Minnesota Twins: Do the Twins have their own Andrew Miller?

Minnesota Twins (Photo by Dylan Buell/Getty Images)
Minnesota Twins (Photo by Dylan Buell/Getty Images) /

The Minnesota Twins are in the playoffs. Can they learn how to be creative with their bullpen usage from the 2016 Cleveland Indians?

The Minnesota Twins made it! After a hiatus that was far longer than any fan wants to endure the Twins have an opportunity to compete in October. Until Tuesday night when the Twins face off with the New York Yankees, everyone has the opportunity to try and figure out lineup strategies for each team as they try to advance to the ALDS. Where the winner will be able to play a real series against the Cleveland Indians.

Those Indians, along with current Twins front office leader Derek Falvey, did something that seemed crazy last postseason. They rode their dominant reliever Andrew MIller game after game all the way to the World Series, and they did that by calling on Miller to pitch multiple innings in each outing.

The Indians discovered a formula for the postseason and saw enough opportunity for rest where they could use Miller for multiple innings and maximize one of their top relievers. And until the World Series, the Indians were rewarded with shutout inning after shutout inning.

It has been well documented that the Twins do not have the strongest of bullpens in the playoffs. In fact, they traded away their best reliever at the trade deadline. So the question being raised here is can the Twins find a way to employ a similar strategy to get their best bullpen arms more time and maximize the teams chance of advancing through the playoffs.

The two relievers that have the best chance of filling a Miller-like role for the Twins has to be their surprising setup men, Taylor Rogers and Trevor Hildenberger. On the season Rogers has a 3.07 ERA over 55.2 innings. As a left-hander, Rogers can immediately be pegged simply as a lefty specialist. Surprisingly Rogers has also had enough success against righties that he has been trusted to stay in for whole innings and used as a constant piece of that bridge to the closer.

This year, Rogers has pitched more than one inning seven times. Six of those seven times he pitched 1.1 innings and the seventh time 2.0 innings. Rogers had success in each of those outings only allowing a run once. Without the track record, Rogers doesn’t seem like the reliever the Twins would want to try and use the Miller-model with. His success in these longer outings can likely be attributed to good leveraging of matchups and nothing more.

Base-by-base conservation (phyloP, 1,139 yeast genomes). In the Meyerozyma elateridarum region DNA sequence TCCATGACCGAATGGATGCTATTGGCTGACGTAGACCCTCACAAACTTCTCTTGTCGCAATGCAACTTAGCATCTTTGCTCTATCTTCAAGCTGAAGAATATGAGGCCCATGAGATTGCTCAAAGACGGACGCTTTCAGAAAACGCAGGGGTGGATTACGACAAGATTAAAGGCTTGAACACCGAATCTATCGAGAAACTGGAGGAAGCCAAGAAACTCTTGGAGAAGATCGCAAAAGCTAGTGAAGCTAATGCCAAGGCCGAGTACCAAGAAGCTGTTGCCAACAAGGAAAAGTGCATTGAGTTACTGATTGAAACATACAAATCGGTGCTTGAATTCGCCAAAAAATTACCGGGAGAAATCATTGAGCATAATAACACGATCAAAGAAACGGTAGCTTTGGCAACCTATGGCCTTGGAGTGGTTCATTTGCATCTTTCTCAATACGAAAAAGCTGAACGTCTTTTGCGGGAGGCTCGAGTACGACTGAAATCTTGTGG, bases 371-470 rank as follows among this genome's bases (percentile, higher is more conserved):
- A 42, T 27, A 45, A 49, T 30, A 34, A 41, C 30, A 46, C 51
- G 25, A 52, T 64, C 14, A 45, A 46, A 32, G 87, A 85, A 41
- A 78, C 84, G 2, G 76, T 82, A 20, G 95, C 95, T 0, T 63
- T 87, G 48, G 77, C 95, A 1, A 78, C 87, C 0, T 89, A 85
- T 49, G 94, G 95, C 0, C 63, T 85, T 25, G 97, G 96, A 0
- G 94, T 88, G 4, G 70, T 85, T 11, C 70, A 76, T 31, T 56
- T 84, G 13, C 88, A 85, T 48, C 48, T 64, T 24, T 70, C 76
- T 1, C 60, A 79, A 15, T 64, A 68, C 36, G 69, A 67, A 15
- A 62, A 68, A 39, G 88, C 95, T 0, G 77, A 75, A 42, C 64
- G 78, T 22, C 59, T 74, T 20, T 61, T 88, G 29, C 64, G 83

Hildenberger has turned in 42 innings for the Twins this year and holds a 3.21 ERA. It was clear for much of the stretch run that Paul Molitor has developed trust in Hildenberger and was using him to get key outs as the Twins worked to secure their playoff spot.

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Hildenberger found himself being used for more than an inning in an appearance 15 times this season. Six of those appearances  Hildenberger commanded the mound for more than 2 innings, and in only 3 of those 15 games did Hildenberger allow any runs. With that track record, Hildenberger seems to be the most likely candidate at this point to fill a Miller-like role.

Dillon Gee could be a dark horse candidate for an effective multi-inning reliever. The playoffs may not be the place to gamble with putting Gee into high leverage situations that he hasn’t been used in the past, but he has pitched well as of late. Not allowing an earned run since September 10th. And the one run that was allowed under his watch was the result of a Joe Mauer error against the New York Yankees while Buddy Boshers was pitching.

The truth is that the Twins just do not have someone the caliber of Miller to try and copy the Indians this postseason. Hildenberger is clearly the most capable but if at any point Hildenberger would become ineffective because of fatigue the Twins would be in big trouble.

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It does seem Molitor and the Twins have maybe learned something slightly different from the Indians that is affecting some of their bullpen management. That is, use your best pitcher when it is the most critical. Hildenberger seems to have claimed the role of the most effective reliever in the Twins bullpen and has been used to get important outs, not simply pigeonholed into being the Twins closer.